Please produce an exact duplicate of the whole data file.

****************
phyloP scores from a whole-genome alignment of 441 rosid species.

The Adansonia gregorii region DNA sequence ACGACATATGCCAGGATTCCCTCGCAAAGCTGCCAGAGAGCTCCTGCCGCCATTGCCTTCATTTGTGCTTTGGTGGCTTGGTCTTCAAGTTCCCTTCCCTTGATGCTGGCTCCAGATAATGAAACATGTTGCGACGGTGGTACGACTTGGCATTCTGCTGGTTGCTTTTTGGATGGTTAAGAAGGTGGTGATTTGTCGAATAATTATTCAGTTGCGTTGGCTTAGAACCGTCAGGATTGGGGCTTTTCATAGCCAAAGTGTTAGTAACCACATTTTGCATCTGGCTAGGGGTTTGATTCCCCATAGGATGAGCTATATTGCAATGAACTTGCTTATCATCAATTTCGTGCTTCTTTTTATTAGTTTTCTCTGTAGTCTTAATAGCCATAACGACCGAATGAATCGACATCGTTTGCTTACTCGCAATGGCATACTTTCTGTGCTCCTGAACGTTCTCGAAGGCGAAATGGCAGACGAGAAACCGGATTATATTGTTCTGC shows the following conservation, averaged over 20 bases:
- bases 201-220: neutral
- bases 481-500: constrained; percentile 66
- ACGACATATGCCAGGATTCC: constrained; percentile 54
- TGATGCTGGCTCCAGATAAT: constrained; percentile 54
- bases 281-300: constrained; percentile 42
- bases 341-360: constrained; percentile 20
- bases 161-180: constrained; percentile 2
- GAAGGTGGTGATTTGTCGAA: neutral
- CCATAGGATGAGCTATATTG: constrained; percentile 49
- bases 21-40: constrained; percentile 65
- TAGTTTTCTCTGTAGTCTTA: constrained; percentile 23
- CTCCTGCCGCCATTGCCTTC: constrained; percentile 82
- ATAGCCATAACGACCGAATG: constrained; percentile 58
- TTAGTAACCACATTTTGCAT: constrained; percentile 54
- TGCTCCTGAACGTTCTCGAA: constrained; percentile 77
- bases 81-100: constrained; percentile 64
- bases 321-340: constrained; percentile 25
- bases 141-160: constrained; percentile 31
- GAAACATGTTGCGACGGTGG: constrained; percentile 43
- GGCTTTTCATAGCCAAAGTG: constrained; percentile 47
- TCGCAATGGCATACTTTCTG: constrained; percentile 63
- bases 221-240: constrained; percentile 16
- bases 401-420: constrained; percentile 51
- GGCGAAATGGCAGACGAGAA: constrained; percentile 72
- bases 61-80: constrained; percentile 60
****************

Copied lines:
phyloP scores from a whole-genome alignment of 441 rosid species.

The Adansonia gregorii region DNA sequence ACGACATATGCCAGGATTCCCTCGCAAAGCTGCCAGAGAGCTCCTGCCGCCATTGCCTTCATTTGTGCTTTGGTGGCTTGGTCTTCAAGTTCCCTTCCCTTGATGCTGGCTCCAGATAATGAAACATGTTGCGACGGTGGTACGACTTGGCATTCTGCTGGTTGCTTTTTGGATGGTTAAGAAGGTGGTGATTTGTCGAATAATTATTCAGTTGCGTTGGCTTAGAACCGTCAGGATTGGGGCTTTTCATAGCCAAAGTGTTAGTAACCACATTTTGCATCTGGCTAGGGGTTTGATTCCCCATAGGATGAGCTATATTGCAATGAACTTGCTTATCATCAATTTCGTGCTTCTTTTTATTAGTTTTCTCTGTAGTCTTAATAGCCATAACGACCGAATGAATCGACATCGTTTGCTTACTCGCAATGGCATACTTTCTGTGCTCCTGAACGTTCTCGAAGGCGAAATGGCAGACGAGAAACCGGATTATATTGTTCTGC shows the following conservation, averaged over 20 bases:
- bases 201-220: neutral
- bases 481-500: constrained; percentile 66
- ACGACATATGCCAGGATTCC: constrained; percentile 54
- TGATGCTGGCTCCAGATAAT: constrained; percentile 54
- bases 281-300: constrained; percentile 42
- bases 341-360: constrained; percentile 20
- bases 161-180: constrained; percentile 2
- GAAGGTGGTGATTTGTCGAA: neutral
- CCATAGGATGAGCTATATTG: constrained; percentile 49
- bases 21-40: constrained; percentile 65
- TAGTTTTCTCTGTAGTCTTA: constrained; percentile 23
- CTCCTGCCGCCATTGCCTTC: constrained; percentile 82
- ATAGCCATAACGACCGAATG: constrained; percentile 58
- TTAGTAACCACATTTTGCAT: constrained; percentile 54
- TGCTCCTGAACGTTCTCGAA: constrained; percentile 77
- bases 81-100: constrained; percentile 64
- bases 321-340: constrained; percentile 25
- bases 141-160: constrained; percentile 31
- GAAACATGTTGCGACGGTGG: constrained; percentile 43
- GGCTTTTCATAGCCAAAGTG: constrained; percentile 47
- TCGCAATGGCATACTTTCTG: constrained; percentile 63
- bases 221-240: constrained; percentile 16
- bases 401-420: constrained; percentile 51
- GGCGAAATGGCAGACGAGAA: constrained; percentile 72
- bases 61-80: constrained; percentile 60